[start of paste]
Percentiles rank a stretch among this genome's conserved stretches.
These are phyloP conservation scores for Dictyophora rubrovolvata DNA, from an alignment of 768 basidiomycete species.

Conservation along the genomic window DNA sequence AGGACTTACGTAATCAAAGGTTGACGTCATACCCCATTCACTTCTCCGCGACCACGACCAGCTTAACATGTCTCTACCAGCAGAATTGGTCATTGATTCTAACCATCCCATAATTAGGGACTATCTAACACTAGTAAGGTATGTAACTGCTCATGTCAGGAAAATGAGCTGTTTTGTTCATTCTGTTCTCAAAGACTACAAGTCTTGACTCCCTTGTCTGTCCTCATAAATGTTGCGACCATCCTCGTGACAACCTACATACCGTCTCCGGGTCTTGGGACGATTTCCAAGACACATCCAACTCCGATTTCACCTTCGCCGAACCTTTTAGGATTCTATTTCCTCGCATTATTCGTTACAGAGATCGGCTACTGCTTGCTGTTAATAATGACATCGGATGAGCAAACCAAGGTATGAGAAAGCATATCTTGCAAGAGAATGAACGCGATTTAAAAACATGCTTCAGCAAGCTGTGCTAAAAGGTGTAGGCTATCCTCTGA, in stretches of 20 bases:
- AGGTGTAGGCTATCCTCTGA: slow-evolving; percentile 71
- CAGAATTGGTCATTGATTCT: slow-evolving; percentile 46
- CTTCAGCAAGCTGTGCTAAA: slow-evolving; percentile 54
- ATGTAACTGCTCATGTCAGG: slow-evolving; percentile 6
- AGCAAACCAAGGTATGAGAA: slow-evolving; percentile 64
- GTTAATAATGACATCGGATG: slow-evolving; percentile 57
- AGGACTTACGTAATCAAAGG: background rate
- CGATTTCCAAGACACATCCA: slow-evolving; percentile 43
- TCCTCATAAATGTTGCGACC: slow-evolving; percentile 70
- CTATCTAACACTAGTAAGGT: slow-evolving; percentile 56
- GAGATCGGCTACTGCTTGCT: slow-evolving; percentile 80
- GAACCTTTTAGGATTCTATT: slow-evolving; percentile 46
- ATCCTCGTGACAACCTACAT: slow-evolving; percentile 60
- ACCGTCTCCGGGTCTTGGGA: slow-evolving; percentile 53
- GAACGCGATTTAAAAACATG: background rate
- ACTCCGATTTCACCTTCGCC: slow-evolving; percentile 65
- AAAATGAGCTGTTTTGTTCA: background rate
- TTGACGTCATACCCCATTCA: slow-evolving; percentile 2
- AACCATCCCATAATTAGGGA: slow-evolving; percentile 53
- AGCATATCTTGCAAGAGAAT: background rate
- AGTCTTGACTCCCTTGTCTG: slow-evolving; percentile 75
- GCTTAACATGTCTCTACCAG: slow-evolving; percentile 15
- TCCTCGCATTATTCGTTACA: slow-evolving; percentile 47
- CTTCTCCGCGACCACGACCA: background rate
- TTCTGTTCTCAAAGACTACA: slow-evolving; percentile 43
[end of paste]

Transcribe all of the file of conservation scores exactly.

Percentiles rank a stretch among this genome's conserved stretches.
These are phyloP conservation scores for Dictyophora rubrovolvata DNA, from an alignment of 768 basidiomycete species.

Conservation along the genomic window DNA sequence AGGACTTACGTAATCAAAGGTTGACGTCATACCCCATTCACTTCTCCGCGACCACGACCAGCTTAACATGTCTCTACCAGCAGAATTGGTCATTGATTCTAACCATCCCATAATTAGGGACTATCTAACACTAGTAAGGTATGTAACTGCTCATGTCAGGAAAATGAGCTGTTTTGTTCATTCTGTTCTCAAAGACTACAAGTCTTGACTCCCTTGTCTGTCCTCATAAATGTTGCGACCATCCTCGTGACAACCTACATACCGTCTCCGGGTCTTGGGACGATTTCCAAGACACATCCAACTCCGATTTCACCTTCGCCGAACCTTTTAGGATTCTATTTCCTCGCATTATTCGTTACAGAGATCGGCTACTGCTTGCTGTTAATAATGACATCGGATGAGCAAACCAAGGTATGAGAAAGCATATCTTGCAAGAGAATGAACGCGATTTAAAAACATGCTTCAGCAAGCTGTGCTAAAAGGTGTAGGCTATCCTCTGA, in stretches of 20 bases:
- AGGTGTAGGCTATCCTCTGA: slow-evolving; percentile 71
- CAGAATTGGTCATTGATTCT: slow-evolving; percentile 46
- CTTCAGCAAGCTGTGCTAAA: slow-evolving; percentile 54
- ATGTAACTGCTCATGTCAGG: slow-evolving; percentile 6
- AGCAAACCAAGGTATGAGAA: slow-evolving; percentile 64
- GTTAATAATGACATCGGATG: slow-evolving; percentile 57
- AGGACTTACGTAATCAAAGG: background rate
- CGATTTCCAAGACACATCCA: slow-evolving; percentile 43
- TCCTCATAAATGTTGCGACC: slow-evolving; percentile 70
- CTATCTAACACTAGTAAGGT: slow-evolving; percentile 56
- GAGATCGGCTACTGCTTGCT: slow-evolving; percentile 80
- GAACCTTTTAGGATTCTATT: slow-evolving; percentile 46
- ATCCTCGTGACAACCTACAT: slow-evolving; percentile 60
- ACCGTCTCCGGGTCTTGGGA: slow-evolving; percentile 53
- GAACGCGATTTAAAAACATG: background rate
- ACTCCGATTTCACCTTCGCC: slow-evolving; percentile 65
- AAAATGAGCTGTTTTGTTCA: background rate
- TTGACGTCATACCCCATTCA: slow-evolving; percentile 2
- AACCATCCCATAATTAGGGA: slow-evolving; percentile 53
- AGCATATCTTGCAAGAGAAT: background rate
- AGTCTTGACTCCCTTGTCTG: slow-evolving; percentile 75
- GCTTAACATGTCTCTACCAG: slow-evolving; percentile 15
- TCCTCGCATTATTCGTTACA: slow-evolving; percentile 47
- CTTCTCCGCGACCACGACCA: background rate
- TTCTGTTCTCAAAGACTACA: slow-evolving; percentile 43